By the way, here’s my 2006 article on the LA illegal immigrant woman with six kids who had fertility treatments, but she only then had quadruplets, so she’s a piker compared to this lady.

From the LA Times:

The family of octuplets born in Southern California this week has a history of financial problems, including a bankruptcy, tax liens and a foreclosure, according to court records.

The 33-year-old Whittier woman, who has not been publicly identified, gave birth to the octuplets at Kaiser Permanente Medical Center in Bellflower on Monday and already has six young children, including a set of twins, said her mother, Angela Suleman.

She lives with her parents in a 1,550-square-foot home in Whittier, where television trucks and camera crew continued to roam the quiet cul-de-sac Friday. This afternoon, the children’s grandfather returned to the home with four toddlers and did not speak to the throng of media, other than to ask for privacy.

Last March, Suleman filed bankruptcy, claiming nearly $1 million in liabilities — mostly because of a bad house investment, her attorney said. Countrywide Home Loans approved a $492,000 mortgage for Suleman in 2006 for a second home she bought in Whittier for $615,000. In 2008, the bank began foreclosure procedures. The house was sold in August for $369,375.

In an interview with the Los Angeles Times on Thursday, Suleman said her daughter did not expect to have octuplets, but that all the implanted embryos “happened to take.”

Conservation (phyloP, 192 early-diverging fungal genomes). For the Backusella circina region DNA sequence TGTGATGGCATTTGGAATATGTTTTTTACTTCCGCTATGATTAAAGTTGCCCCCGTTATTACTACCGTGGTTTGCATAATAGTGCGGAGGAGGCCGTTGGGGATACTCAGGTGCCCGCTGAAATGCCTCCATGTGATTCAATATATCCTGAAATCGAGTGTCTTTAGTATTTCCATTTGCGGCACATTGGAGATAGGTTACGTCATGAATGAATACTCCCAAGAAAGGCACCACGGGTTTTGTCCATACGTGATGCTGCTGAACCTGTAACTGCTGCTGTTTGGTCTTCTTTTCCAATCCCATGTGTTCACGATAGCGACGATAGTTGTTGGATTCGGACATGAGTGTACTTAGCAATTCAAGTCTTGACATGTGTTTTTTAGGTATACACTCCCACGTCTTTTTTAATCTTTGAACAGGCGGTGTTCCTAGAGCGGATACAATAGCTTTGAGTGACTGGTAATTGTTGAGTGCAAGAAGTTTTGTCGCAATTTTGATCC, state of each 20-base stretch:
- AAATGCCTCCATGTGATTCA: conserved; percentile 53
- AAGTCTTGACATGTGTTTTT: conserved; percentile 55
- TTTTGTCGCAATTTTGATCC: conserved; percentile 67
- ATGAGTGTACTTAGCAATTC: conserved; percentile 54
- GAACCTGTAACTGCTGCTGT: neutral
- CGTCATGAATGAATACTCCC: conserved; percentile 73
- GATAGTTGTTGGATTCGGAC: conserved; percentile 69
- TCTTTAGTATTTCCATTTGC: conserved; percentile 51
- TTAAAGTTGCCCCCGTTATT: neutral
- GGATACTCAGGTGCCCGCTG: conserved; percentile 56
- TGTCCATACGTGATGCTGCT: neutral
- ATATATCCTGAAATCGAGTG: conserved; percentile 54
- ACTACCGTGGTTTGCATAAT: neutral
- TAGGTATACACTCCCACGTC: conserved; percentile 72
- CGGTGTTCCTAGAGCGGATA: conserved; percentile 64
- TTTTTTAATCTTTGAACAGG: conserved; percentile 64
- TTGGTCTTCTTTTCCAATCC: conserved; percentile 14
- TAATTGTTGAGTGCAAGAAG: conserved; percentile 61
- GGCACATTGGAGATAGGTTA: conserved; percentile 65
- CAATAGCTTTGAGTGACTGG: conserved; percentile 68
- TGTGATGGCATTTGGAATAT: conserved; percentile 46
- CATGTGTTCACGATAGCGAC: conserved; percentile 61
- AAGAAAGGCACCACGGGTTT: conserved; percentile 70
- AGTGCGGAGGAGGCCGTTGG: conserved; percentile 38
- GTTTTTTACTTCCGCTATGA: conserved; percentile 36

She acknowledge that supporting a family with 14 children would be difficult, but that her daughter felt like she had little choice.

“What do you suggest she should have done?” Suleman said. “She refused to have them killed.”

To help support the family, the woman’s father works in Iraq as a contractor, where he earns at least $100,000 annually.

Fertility experts, including the American Society for Reproductive Medicine, have raised concerns about the number of embryos implanted and whether it was within medical guidelines.

“I cannot see circumstances where any reasonable physician would transfer eight embryos into a woman under the age of 35 under any circumstance,” said Arthur Wisot, a fertility doctor in Redondo Beach. “I cannot imagine that any of the mainstream practices in the Los Angeles area were involved in this. I would guess — and it’s a pure guess — that she either went out of the country or went to a practice that flies below the radar.”

The California Medical Board, which investigates doctors, and the California Department of Public Health Services, which licenses clinics and hospitals, said no doctors or facilities are currently being investigated regarding the births. A spokesman for the state health agency said there is no indication the implantations occurred at a facility they license.

For much more on the Octuplet Family, see my update “Who Are These People?”

(Republished from iSteve by permission of author or representative)
• Tags: Beyond parody 
Steve Sailer
About Steve Sailer

Steve Sailer is a journalist, movie critic for Taki's Magazine, columnist, and founder of the Human Biodiversity discussion group for top scientists and public intellectuals.